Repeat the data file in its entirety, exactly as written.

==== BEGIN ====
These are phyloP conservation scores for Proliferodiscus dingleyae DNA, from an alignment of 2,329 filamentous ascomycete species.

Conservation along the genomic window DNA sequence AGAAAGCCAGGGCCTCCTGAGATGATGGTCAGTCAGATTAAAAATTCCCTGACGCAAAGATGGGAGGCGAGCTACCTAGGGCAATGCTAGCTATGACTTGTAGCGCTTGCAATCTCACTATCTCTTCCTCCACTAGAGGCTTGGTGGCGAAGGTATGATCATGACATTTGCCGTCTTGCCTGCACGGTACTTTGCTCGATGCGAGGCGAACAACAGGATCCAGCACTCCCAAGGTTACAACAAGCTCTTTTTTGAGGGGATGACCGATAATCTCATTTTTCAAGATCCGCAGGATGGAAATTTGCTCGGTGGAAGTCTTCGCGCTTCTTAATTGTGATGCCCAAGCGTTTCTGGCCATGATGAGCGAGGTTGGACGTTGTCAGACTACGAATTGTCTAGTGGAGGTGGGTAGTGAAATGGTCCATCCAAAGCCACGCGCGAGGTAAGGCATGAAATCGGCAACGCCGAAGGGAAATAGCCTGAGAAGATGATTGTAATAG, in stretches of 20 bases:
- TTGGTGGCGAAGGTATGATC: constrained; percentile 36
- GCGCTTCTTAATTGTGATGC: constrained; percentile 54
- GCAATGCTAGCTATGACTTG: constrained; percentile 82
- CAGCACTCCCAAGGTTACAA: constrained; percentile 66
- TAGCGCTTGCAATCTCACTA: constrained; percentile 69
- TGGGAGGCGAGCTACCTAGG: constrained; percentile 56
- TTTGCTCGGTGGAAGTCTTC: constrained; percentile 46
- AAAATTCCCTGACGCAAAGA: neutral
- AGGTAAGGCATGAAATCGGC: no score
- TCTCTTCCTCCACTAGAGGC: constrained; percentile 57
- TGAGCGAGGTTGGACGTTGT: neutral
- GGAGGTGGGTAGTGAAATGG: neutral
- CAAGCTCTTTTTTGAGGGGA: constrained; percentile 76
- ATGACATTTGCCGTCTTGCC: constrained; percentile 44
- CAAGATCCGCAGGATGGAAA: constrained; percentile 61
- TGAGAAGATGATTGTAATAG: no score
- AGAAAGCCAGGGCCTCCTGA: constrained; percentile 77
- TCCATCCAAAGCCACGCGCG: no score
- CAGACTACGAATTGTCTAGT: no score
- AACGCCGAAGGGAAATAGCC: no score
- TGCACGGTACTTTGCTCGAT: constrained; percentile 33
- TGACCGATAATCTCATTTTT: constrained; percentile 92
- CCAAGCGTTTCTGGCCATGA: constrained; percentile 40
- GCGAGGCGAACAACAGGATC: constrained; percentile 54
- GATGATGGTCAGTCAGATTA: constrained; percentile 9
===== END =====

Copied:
These are phyloP conservation scores for Proliferodiscus dingleyae DNA, from an alignment of 2,329 filamentous ascomycete species.

Conservation along the genomic window DNA sequence AGAAAGCCAGGGCCTCCTGAGATGATGGTCAGTCAGATTAAAAATTCCCTGACGCAAAGATGGGAGGCGAGCTACCTAGGGCAATGCTAGCTATGACTTGTAGCGCTTGCAATCTCACTATCTCTTCCTCCACTAGAGGCTTGGTGGCGAAGGTATGATCATGACATTTGCCGTCTTGCCTGCACGGTACTTTGCTCGATGCGAGGCGAACAACAGGATCCAGCACTCCCAAGGTTACAACAAGCTCTTTTTTGAGGGGATGACCGATAATCTCATTTTTCAAGATCCGCAGGATGGAAATTTGCTCGGTGGAAGTCTTCGCGCTTCTTAATTGTGATGCCCAAGCGTTTCTGGCCATGATGAGCGAGGTTGGACGTTGTCAGACTACGAATTGTCTAGTGGAGGTGGGTAGTGAAATGGTCCATCCAAAGCCACGCGCGAGGTAAGGCATGAAATCGGCAACGCCGAAGGGAAATAGCCTGAGAAGATGATTGTAATAG, in stretches of 20 bases:
- TTGGTGGCGAAGGTATGATC: constrained; percentile 36
- GCGCTTCTTAATTGTGATGC: constrained; percentile 54
- GCAATGCTAGCTATGACTTG: constrained; percentile 82
- CAGCACTCCCAAGGTTACAA: constrained; percentile 66
- TAGCGCTTGCAATCTCACTA: constrained; percentile 69
- TGGGAGGCGAGCTACCTAGG: constrained; percentile 56
- TTTGCTCGGTGGAAGTCTTC: constrained; percentile 46
- AAAATTCCCTGACGCAAAGA: neutral
- AGGTAAGGCATGAAATCGGC: no score
- TCTCTTCCTCCACTAGAGGC: constrained; percentile 57
- TGAGCGAGGTTGGACGTTGT: neutral
- GGAGGTGGGTAGTGAAATGG: neutral
- CAAGCTCTTTTTTGAGGGGA: constrained; percentile 76
- ATGACATTTGCCGTCTTGCC: constrained; percentile 44
- CAAGATCCGCAGGATGGAAA: constrained; percentile 61
- TGAGAAGATGATTGTAATAG: no score
- AGAAAGCCAGGGCCTCCTGA: constrained; percentile 77
- TCCATCCAAAGCCACGCGCG: no score
- CAGACTACGAATTGTCTAGT: no score
- AACGCCGAAGGGAAATAGCC: no score
- TGCACGGTACTTTGCTCGAT: constrained; percentile 33
- TGACCGATAATCTCATTTTT: constrained; percentile 92
- CCAAGCGTTTCTGGCCATGA: constrained; percentile 40
- GCGAGGCGAACAACAGGATC: constrained; percentile 54
- GATGATGGTCAGTCAGATTA: constrained; percentile 9